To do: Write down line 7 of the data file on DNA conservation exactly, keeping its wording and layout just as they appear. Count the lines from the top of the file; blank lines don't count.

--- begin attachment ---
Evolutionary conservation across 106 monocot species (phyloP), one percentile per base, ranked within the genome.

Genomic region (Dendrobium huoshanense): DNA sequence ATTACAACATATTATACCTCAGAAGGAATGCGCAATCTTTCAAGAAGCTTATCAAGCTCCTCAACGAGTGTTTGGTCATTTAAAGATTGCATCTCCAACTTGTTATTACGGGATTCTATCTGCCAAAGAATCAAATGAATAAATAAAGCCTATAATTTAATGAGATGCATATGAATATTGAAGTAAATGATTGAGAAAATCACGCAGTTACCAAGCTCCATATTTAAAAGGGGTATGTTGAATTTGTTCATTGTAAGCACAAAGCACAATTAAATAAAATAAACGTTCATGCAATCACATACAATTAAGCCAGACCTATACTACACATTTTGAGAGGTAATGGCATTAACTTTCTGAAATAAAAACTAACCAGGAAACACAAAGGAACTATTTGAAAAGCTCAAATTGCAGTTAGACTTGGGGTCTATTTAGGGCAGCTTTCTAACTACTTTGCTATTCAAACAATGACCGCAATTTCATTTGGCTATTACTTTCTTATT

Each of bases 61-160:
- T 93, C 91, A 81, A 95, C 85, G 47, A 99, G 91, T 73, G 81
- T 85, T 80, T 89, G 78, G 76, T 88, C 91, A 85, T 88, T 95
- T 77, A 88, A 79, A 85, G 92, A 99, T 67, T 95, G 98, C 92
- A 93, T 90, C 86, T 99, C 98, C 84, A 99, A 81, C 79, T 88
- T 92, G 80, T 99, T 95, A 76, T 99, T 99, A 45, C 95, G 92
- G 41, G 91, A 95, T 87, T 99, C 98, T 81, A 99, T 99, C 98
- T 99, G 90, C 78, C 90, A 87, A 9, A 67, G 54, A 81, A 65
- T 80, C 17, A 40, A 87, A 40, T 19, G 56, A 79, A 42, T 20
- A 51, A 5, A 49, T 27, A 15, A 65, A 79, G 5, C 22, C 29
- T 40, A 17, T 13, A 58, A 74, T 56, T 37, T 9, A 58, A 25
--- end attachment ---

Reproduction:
- A 93, T 90, C 86, T 99, C 98, C 84, A 99, A 81, C 79, T 88